Of course all the physics involved tells us this is completely impossible...however, it may have something to do with their shoes and form...think about when you impact water really quickly...it can become as hard as cement if you hit it hard enough...perhaps with the right shoes, combined with the curvature of the run creates conditions that allow the water surface to sustain the weight of a human if your steps are quick and solid enough...you've got to "keep that skimming sensation going" as he states...

To me, that video is extremely well made and very convincing...it's either the best marketing scheme ever to sell those shoes...or legitimate...even if the physics are completely impossible, I wouldn't rule out the possibility that these mean are implementing the power of thought to achieve this...they all seem to think it requires a high degree of belief in yourself...I especially like his statement at the end about expanding your horizons and not letting anyone tell you what you can and can't achieve...it seemed very sincere...I'm sure people will start trying this very shortly...so we'll know soon enough...



posted on May, 10 2010 @ 01:21 AM
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its magic




posted on May, 10 2010 @ 01:32 AM
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reply to post by Reddupo
 


what utter twaddle - seriously its idiocy like this that supports the claim ` you can fool some of the people all of the time `

the claims they make give it away

first - the alleged hydrophobic " lightweight " shoes used -

its amazing that these ` out door persuits ` afficianadoes can only find one brand of water resistant sports shoe designed for aquatic activites - i have two pairs myself - merrill and saalmon

further , if this aggegation was true - then running in wellingron boots / or even bare foot would be superiour

the difference in weight between " heavy " and " lightweight " sports shoes is miniscule [ as a % of the wight of a adult male ]

further - the alleged weight saving - will be instantly lost on the second attempt when the alleged water runner is now wet

try weighing a neoprene wetsuit - before and after imersion



second the claim that running in an arc " helps " - no - the skimming stone they use as thier " validation " is infact SPINNING on a plane horizontal to the water surface - thats why it does not fly straight

as an experiment - try playing ` skimming stones ` using a catapult - despite the higher velocity - its less effective than spinning the stone thrown by hand

a ` classic ` example is the bittish bouncing bombs developed in WWII by wallis - they are spun perpenducular to the water surface - to make them fly in a staight line - but the principle is there - a spun object bounces off the surcafe where a unspunn object will sink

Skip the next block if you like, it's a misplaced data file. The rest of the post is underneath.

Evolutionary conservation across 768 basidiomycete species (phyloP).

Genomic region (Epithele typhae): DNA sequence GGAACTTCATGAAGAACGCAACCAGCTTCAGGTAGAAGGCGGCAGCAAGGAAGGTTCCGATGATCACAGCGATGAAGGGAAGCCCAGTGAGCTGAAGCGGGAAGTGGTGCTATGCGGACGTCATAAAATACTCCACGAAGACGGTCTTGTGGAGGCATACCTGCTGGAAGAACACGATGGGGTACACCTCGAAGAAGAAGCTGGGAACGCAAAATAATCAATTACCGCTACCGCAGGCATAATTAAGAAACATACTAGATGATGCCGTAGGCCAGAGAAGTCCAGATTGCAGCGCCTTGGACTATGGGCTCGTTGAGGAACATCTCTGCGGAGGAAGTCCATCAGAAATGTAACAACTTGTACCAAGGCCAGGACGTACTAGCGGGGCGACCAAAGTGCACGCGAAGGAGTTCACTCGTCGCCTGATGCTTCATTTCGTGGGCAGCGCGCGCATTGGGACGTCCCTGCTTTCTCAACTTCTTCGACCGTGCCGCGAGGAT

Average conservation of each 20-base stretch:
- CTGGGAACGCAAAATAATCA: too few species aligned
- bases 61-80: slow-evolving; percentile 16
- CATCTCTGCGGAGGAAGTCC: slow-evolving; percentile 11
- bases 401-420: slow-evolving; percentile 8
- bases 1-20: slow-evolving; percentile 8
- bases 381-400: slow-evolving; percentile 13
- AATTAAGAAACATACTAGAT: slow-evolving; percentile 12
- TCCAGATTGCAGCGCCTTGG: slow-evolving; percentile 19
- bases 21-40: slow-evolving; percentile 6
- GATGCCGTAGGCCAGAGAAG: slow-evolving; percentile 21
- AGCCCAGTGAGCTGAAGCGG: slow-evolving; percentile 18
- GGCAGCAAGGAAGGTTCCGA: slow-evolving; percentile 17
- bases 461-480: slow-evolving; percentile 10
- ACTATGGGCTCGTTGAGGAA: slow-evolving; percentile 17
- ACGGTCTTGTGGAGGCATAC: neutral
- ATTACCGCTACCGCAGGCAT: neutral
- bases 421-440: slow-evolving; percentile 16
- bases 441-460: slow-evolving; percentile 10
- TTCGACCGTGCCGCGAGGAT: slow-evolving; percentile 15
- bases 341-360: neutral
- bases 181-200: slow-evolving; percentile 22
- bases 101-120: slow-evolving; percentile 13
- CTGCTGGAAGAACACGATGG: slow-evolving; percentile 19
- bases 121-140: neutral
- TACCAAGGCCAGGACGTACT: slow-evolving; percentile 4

lastly the ` jet ski " assist " - sorry folks - but you CANNOT run faster being towed by something - you will simply be dragged over - any one who wished to claim otherise - should be tied to thier towing vehilcle with a leash they cannot release - being dragged will teach the idiots

the only way a " tow " will increase your running speed is an UNTETHERED AERODYNAMIC " TOW " similar to the egffect ysed by land speed record cyclists and F1 / other motorshport drivers to tailgate the slipstream of a vehicle infront of them

[edit on 10-5-2010 by ignorant_ape]



posted on May, 10 2010 @ 01:39 AM
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well I can guarantee this
running on water is real
see video




posted on May, 10 2010 @ 01:58 AM
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reply to post by boondock-saint
 


There's an even better Criss Angel episode where he walks on water, but he does it on a lake instead and it's even crazier.



posted on May, 10 2010 @ 02:07 AM
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Do people not understand that those d-bags in the original video we're not moving their feet nearly fast enough to keep 150+ lbs and roughly 6 feet worth of mass above water? I don't care if you are using flippers, those idiots would not be above water. You notice how after a set length they always seem to go straight down into the water like a flailing moron? Notice how the first guy misses the running board(s) or stones in the first trial? I'm giving up on ATS more and more as the days go by...I'm beginning to think it's being overrun by middle-school aged children who pretend to be intelligent. Don't tell me the standard "kids can be smart too." No, they are children. They can be exceptionally smart for their age, but life experience alone is worth more than anything a young kid could ever pick up in a book.

Use your heads or at least quit arguing stupid sh#.



posted on May, 10 2010 @ 02:18 AM
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reply to post by boondock-saint
 


sigh


please research the following :